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Re: Fastest way to move many databases to new server
Posted by: Rick James
Date: January 22, 2015 05:56PM

There is no free lunch. The main time taken is in disk I/O. I'll get to your question in a minute, but first let me digress...

It is possible to migrate to a new machine in minutes, regardless of the dataset size. However, you had to have planned ahead. Maybe you want to consider these _now_ for the _next_ migration.

Plan A: LVM is a way of creating a snapshot of a disk in, literally, seconds. That virtually eliminates the 'read' half of the disk I/O that you need to do.

Plan B: Master-Slave is a way of having two machines always containing the same data. The Slave can be taken offline, cloned onto the new hardware, put back online, allowed to catch up. Then you "failover" to the new, beefier, Slave, making it the Master. Downtime: minute(s).

Plan C: PXC (or other Galera-based cluster). 3 machines are continually in sync, you add your new machine, it syncs, you remove an old machine. Repeat 2 more times and you have a new cluster of all new hardware. Zero seconds downtime.

Back to your question. But first, are you upgrading MySQL at the same time? That might involve running "mysql_upgrade" at some point in the process. I am not covering that here.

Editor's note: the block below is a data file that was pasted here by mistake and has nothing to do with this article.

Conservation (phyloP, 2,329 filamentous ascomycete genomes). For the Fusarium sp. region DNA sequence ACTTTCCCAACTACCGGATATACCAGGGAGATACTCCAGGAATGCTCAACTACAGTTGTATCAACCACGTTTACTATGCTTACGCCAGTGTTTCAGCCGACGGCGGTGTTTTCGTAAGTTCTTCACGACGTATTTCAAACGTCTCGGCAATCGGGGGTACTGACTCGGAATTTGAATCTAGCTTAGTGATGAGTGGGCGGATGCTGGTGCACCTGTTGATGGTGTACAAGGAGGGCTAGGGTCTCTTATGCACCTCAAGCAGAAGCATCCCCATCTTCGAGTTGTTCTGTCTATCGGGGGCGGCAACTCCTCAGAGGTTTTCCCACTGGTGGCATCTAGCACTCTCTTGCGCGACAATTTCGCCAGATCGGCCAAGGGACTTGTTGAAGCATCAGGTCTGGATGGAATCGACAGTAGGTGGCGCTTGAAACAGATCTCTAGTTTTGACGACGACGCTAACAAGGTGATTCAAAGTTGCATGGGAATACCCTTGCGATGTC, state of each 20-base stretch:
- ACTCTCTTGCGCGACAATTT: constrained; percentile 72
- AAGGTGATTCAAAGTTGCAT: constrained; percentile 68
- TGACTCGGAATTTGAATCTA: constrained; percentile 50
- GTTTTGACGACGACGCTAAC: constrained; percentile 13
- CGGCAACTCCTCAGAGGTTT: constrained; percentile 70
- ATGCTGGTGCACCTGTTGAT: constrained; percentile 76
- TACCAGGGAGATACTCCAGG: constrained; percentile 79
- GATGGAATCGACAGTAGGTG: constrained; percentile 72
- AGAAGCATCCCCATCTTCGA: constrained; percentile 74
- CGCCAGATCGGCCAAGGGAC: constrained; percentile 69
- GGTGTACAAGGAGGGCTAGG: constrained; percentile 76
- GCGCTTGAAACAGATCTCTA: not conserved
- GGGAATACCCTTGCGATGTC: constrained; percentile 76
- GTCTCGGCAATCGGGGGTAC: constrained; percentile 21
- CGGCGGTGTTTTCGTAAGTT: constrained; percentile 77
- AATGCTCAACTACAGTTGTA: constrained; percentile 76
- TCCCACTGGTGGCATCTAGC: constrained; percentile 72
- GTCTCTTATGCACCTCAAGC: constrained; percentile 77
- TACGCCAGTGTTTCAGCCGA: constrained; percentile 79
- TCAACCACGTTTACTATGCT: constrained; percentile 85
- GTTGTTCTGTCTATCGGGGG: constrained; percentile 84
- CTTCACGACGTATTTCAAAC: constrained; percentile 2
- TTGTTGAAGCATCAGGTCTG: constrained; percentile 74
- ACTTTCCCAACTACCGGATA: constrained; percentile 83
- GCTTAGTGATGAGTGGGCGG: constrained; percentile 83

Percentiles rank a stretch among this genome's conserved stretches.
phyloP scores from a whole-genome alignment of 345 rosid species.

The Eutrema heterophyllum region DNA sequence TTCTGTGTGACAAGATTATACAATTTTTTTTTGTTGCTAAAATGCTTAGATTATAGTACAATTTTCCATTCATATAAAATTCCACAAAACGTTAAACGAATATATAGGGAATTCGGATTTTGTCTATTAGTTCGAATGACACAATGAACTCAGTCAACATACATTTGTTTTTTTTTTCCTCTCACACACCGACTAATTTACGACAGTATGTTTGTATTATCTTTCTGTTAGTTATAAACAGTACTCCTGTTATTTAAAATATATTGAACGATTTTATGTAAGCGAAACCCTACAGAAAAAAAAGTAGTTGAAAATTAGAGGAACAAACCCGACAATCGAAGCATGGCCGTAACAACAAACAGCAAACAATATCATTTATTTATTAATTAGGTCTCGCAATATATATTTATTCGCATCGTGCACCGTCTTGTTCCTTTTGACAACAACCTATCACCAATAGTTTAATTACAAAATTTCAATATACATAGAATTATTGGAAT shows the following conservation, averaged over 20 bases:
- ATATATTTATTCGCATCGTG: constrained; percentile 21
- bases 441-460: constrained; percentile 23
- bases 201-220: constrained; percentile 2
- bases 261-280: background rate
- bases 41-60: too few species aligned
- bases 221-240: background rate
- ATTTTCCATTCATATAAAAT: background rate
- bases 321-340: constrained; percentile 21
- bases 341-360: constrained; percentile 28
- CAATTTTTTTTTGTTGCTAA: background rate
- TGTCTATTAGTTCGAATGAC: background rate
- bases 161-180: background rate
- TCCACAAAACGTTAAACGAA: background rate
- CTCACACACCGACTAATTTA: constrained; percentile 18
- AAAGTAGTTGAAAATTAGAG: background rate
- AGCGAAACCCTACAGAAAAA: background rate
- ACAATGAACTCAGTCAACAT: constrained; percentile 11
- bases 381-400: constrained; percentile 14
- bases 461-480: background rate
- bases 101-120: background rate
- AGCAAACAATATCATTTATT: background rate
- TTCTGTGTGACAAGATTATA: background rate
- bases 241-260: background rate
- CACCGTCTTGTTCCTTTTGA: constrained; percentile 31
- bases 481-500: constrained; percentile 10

Plan X: Stop writing to your machine. mysqldump -h old_machine | mysql -h new_machine . etc. At least the reads and writes are going in parallel.

Plan Y: Stop mysqld. Copy (using rsync or whatever) the entire mysql tree to the other machine. Start mysqld on new machine.

On WAN, consider compressing across the wire; on LAN, don't bother. (The CPU time to compress is likely to be greater than the network savings on a LAN.) Note that I don't distinguish between mysqldump+mysql and rsync in speed -- because the time is mostly I/O, and both have to read/write about the same number of bytes from/to disk.

I have left out a _lot_ of details. If you want more discussion, pick a "Plan".

Plan W: "Hundreds of databases"? WordPress? Can you "shard"? That is, put 'new' users on the new machine, leaving the old users on the old machine. Perhaps you need to move some 'idle' users to the new machine to free up disk space.

Of course, then you would need a way for a user to know which machine to connect to, or to have some proxy or load balancer with enough smarts to redirect the user to the right machine.

There may be more solutions, but I have typed enough for now.

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Re: Fastest way to move many databases to new server
January 22, 2015 05:56PM

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